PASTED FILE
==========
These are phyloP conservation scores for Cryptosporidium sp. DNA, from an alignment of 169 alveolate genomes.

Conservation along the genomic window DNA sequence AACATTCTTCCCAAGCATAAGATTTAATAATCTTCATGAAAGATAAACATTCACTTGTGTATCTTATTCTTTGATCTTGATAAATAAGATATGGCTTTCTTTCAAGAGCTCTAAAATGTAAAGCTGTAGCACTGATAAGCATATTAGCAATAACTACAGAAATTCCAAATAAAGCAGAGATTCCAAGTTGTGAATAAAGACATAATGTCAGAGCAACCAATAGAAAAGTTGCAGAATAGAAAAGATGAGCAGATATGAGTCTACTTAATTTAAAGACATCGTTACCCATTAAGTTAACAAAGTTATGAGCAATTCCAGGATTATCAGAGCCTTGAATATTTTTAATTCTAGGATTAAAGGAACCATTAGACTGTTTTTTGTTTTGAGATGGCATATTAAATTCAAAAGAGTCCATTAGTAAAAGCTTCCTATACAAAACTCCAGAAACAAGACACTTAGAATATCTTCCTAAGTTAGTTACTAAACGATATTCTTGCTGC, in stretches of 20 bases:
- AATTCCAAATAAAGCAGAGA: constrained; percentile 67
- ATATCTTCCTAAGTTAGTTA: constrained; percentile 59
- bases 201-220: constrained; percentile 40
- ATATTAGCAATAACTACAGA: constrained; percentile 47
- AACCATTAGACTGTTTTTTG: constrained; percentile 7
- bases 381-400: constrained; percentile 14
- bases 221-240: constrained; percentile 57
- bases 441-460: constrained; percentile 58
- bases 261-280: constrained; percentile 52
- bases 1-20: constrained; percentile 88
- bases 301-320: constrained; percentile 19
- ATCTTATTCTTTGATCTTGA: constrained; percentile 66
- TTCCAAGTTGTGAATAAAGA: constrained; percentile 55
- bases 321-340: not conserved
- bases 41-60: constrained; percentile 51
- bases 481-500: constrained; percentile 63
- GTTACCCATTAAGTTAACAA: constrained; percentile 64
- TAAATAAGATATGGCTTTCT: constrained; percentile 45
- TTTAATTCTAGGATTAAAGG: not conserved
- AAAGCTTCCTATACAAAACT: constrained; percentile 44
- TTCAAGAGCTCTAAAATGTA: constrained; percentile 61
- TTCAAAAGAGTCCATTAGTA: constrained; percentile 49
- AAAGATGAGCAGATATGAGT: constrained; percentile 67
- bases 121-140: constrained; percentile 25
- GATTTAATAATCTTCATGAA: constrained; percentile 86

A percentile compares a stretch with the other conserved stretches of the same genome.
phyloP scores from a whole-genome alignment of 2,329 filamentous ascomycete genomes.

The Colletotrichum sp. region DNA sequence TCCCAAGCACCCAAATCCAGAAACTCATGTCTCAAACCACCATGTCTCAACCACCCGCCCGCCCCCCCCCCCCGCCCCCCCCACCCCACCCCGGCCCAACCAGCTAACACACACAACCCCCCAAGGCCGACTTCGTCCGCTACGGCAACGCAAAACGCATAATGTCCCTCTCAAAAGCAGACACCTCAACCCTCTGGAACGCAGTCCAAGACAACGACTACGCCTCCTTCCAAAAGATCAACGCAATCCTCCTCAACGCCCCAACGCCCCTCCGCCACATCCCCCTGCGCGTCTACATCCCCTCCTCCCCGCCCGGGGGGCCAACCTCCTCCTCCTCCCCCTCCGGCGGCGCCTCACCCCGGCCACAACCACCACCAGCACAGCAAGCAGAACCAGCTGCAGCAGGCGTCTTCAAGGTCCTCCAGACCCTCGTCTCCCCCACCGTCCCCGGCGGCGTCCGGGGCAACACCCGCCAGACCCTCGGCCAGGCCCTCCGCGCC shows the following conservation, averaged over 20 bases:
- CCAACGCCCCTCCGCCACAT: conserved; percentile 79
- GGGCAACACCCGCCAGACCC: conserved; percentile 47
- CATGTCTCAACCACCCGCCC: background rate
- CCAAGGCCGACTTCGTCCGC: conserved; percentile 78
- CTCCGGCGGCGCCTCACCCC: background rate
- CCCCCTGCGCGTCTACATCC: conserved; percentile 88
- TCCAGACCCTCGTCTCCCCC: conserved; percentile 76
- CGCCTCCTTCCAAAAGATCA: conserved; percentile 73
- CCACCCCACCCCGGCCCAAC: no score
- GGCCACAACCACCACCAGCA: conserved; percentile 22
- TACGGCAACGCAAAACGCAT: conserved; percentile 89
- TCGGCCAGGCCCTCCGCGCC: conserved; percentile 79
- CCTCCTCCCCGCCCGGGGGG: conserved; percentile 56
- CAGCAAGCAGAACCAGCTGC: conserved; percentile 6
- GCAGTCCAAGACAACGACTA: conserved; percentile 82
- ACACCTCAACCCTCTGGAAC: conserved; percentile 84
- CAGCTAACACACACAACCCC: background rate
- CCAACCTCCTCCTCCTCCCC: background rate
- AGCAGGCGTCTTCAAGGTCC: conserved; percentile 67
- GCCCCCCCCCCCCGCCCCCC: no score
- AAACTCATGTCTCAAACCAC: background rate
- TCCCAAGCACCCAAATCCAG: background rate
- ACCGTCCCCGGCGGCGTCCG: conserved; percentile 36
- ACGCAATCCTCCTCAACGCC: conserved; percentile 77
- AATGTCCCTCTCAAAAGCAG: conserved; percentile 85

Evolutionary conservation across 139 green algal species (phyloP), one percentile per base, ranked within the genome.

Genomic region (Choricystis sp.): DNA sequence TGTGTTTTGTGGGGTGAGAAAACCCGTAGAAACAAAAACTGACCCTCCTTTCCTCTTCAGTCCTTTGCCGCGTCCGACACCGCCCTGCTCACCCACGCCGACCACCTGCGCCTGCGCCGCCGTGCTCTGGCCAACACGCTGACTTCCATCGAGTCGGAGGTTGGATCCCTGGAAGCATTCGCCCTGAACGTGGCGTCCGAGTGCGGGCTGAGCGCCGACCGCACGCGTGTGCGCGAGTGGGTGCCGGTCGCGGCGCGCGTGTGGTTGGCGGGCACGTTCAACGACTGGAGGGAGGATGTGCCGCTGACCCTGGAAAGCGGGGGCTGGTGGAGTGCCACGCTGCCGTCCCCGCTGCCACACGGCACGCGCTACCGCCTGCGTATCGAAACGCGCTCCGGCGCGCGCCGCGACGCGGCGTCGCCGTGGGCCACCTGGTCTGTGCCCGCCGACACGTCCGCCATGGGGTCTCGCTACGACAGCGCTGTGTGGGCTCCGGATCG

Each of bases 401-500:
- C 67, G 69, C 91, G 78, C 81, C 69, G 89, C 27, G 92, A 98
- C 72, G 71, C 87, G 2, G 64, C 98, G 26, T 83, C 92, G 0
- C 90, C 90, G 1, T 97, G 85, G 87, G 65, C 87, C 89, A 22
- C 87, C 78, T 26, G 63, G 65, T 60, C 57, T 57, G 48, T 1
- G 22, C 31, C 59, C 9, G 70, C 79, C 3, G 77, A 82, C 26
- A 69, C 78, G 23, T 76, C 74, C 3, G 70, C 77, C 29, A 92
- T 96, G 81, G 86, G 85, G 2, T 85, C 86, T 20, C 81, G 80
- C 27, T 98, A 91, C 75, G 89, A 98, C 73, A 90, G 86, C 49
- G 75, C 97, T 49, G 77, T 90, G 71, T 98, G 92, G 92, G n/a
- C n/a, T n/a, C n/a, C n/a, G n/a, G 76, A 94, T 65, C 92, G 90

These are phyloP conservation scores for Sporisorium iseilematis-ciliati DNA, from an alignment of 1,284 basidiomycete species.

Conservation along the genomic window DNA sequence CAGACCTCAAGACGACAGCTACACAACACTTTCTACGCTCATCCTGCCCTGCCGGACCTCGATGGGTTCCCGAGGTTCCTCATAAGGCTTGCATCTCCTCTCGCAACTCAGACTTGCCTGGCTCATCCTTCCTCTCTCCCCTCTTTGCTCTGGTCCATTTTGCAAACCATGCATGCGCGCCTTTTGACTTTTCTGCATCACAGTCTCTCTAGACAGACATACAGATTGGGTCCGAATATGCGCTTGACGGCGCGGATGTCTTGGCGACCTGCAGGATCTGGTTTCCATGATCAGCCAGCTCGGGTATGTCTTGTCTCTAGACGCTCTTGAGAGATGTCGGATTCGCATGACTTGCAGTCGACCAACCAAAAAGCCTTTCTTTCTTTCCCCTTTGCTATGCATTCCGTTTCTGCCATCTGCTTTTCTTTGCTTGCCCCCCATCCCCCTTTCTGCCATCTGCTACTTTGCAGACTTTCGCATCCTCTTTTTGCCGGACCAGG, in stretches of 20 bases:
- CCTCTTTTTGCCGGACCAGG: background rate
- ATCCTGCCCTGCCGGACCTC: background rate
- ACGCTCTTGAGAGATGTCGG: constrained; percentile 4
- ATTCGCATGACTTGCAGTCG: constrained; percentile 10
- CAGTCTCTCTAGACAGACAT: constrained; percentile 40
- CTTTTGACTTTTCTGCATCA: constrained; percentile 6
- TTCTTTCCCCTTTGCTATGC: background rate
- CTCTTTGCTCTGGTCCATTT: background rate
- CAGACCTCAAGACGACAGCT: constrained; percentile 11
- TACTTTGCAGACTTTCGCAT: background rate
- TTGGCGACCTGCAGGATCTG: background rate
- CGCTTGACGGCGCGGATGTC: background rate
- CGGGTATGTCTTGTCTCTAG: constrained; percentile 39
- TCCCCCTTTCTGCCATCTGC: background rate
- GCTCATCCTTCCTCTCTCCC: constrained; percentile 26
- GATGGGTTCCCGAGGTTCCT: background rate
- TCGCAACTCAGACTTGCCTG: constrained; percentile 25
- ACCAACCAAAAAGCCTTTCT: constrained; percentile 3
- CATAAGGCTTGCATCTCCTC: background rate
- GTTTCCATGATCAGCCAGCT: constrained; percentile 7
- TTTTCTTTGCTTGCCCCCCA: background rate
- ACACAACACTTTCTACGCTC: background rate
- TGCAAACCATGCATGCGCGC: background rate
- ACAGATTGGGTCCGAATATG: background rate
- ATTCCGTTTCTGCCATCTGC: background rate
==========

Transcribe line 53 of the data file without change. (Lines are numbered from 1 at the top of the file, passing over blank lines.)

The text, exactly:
- ACCGTCCCCGGCGGCGTCCG: conserved; percentile 36